In the top of the seventh inning, in a fifth and deciding game of the series, the Blue Jays are tied with the Rangers after trailing for six innings. Rougned Odor (his real name, and something no writer could make up) is on third with two out. Shin-Soo Choo, the batter, stretches his arm out to adjust his sleeve before the next pitch. Russell Martin throws the ball back to the mound. And it deflects off Choo’s outstretched arm and rolls down the third base line. Odor hesitates then runs for home. The umpire, Dale Scott waves that the ball’s dead, but Odor crosses home plate. Confusion reigns for those first few moments. Is the ball out of play? Is it dead? The umpires send Odor back to third then gather together and discuss the play. He’s ruled to have scored a run and the Rogers Centre in Toronto explodes in disapproval. After much delay and the throwing of garbage onto the field, play finally resumes. Sanchez, the pitcher strikes out Choo, but Toronto is behind by a run.
We move to the bottom of the seventh inning, where the strangeness continues. On three successive plays, the Rangers infielders make three successive errors. The Rangers should have been out of the inning, but they’re not. Instead the bases are loaded and nobody’s out. Toronto left fielder, Ben Revere, hits the ball to first base and Mitch Moreland throws it home for an out, but the bases are still loaded. Next, Toronto third baseman, Josh Donaldson, hits it just out of reach of Rougned Odor and a run scores. The Rangers manage to get Revere out at second. So now there are two outs but there are still two men on base.
Jose Bautista steps up to bat. The count goes to one ball and one strike. And in a movie moment he hits the next pitch to the third level in left field and flips his bat in a display that old time players call grandstanding. The Toronto Blue Jays go ahead six to three. The benches then clear over a misinterpretation and it looks like there’ll be a fight, but things diffuse for play to continue until the third out of the inning when the benches clear again over something minor.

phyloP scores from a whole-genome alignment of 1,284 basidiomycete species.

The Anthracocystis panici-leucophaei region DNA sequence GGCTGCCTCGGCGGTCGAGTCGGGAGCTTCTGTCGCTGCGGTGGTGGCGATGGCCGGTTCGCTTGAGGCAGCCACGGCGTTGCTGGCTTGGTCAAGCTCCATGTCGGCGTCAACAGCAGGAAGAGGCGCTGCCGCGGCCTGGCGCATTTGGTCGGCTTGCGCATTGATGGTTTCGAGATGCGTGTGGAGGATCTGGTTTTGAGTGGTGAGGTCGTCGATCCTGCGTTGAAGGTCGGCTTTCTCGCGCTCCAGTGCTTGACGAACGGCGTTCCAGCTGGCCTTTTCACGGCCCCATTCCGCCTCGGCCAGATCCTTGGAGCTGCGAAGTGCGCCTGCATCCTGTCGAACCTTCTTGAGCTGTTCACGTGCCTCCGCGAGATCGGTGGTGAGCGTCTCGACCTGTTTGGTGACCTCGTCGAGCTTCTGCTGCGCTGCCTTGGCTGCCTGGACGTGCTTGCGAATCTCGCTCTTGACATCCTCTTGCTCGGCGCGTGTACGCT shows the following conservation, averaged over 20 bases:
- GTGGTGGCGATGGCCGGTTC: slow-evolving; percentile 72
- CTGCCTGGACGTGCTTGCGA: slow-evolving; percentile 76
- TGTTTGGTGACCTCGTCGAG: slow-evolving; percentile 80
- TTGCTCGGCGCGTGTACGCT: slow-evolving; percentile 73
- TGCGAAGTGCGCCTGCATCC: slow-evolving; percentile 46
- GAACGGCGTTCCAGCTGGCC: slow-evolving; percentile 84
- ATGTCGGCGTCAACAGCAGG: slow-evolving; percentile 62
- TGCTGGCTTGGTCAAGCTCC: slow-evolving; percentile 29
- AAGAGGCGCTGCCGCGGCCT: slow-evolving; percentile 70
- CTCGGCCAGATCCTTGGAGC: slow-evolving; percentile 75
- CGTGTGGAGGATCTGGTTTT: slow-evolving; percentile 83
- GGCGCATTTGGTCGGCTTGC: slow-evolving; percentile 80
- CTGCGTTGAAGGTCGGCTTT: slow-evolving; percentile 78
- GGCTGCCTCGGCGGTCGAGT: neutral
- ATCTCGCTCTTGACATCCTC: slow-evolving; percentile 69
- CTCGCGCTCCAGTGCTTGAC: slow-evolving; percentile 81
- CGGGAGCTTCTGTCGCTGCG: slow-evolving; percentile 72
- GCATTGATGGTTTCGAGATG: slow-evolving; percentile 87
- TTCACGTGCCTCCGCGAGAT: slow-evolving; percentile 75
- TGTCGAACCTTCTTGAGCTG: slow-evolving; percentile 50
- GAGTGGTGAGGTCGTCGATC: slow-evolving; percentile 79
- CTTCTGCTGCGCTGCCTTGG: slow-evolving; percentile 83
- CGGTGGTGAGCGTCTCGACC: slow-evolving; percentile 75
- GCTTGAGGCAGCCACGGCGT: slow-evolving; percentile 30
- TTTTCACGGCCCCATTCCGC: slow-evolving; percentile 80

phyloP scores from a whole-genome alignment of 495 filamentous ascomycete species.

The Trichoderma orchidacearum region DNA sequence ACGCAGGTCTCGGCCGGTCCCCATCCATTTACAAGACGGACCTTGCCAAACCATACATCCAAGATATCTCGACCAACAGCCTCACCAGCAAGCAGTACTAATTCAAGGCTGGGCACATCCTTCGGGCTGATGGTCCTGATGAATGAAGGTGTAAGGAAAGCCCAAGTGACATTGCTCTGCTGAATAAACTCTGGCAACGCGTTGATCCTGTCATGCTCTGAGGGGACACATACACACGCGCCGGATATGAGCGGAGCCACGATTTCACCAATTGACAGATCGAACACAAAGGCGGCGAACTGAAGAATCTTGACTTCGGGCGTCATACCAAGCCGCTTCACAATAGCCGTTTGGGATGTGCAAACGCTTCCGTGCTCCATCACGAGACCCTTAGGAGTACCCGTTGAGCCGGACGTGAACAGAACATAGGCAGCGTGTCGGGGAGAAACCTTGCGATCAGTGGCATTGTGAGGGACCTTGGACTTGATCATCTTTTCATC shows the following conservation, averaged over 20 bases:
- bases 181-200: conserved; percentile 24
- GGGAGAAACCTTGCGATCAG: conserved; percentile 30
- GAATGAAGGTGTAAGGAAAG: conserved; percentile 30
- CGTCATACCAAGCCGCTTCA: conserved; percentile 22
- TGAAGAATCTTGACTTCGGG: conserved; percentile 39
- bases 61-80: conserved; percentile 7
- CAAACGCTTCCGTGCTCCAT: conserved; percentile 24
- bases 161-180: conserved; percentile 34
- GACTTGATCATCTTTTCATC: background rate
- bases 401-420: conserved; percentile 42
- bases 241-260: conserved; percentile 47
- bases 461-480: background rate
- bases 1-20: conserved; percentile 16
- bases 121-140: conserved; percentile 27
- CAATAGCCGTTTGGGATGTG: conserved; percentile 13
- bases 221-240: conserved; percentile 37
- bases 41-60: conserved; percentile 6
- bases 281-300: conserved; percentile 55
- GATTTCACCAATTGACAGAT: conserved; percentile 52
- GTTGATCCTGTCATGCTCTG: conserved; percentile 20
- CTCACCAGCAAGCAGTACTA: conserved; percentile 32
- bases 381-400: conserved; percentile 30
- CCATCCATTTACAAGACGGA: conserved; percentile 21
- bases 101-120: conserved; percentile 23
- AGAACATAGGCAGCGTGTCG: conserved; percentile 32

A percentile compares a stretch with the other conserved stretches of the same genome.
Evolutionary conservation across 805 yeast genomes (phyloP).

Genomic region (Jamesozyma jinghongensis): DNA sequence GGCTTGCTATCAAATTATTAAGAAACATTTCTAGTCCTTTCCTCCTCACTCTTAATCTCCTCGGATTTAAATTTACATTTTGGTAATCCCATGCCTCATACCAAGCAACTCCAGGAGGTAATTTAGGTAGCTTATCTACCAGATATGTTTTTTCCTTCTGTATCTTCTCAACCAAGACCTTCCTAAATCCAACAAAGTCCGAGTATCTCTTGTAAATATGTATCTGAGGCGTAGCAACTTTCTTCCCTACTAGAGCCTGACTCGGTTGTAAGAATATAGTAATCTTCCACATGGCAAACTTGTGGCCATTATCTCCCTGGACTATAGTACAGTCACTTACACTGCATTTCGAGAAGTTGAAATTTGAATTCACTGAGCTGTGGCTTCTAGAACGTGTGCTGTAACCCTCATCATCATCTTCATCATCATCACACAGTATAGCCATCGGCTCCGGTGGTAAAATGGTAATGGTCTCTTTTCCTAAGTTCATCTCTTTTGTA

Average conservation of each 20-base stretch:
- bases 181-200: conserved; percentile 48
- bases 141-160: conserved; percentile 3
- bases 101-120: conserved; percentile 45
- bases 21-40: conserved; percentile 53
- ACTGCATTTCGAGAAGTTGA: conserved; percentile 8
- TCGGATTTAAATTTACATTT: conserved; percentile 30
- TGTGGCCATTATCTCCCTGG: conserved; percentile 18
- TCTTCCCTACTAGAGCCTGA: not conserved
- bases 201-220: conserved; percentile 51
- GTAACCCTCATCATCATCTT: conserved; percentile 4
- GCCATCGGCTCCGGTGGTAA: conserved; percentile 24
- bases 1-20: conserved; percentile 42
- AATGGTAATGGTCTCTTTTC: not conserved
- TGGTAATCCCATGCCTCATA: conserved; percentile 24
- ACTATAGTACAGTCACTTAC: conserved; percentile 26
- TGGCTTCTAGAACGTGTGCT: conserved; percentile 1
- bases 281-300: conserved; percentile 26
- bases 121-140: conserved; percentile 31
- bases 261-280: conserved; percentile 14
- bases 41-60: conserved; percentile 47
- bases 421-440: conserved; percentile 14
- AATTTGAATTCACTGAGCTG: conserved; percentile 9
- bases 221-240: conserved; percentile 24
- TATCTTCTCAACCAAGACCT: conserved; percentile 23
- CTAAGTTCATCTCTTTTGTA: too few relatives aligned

If I wrote that inning in a story, or if you saw it in a movie, you’d roll your eyes in disbelief. Last night’s events were too bizarre to be a product of fiction, and reminds me why I like to take a break from fiction at times to watch baseball. You never know what can happen, and sometimes it’s just so strange you can’t believe it happened.
I saw Ex Machina on Friday, after waiting a while for it to be in wide enough release in my home town. Before getting to the spoilers, and there will be some , I wanted to say that I really enjoyed Ex Machina. It was the kind of science fiction that’s a nice alternative to the norm of giant explosions and overwhelming visual effects. If you like that type of movie; like Her, or Moon, then support this by going to see it in the theatres. Then we might get more movies like this.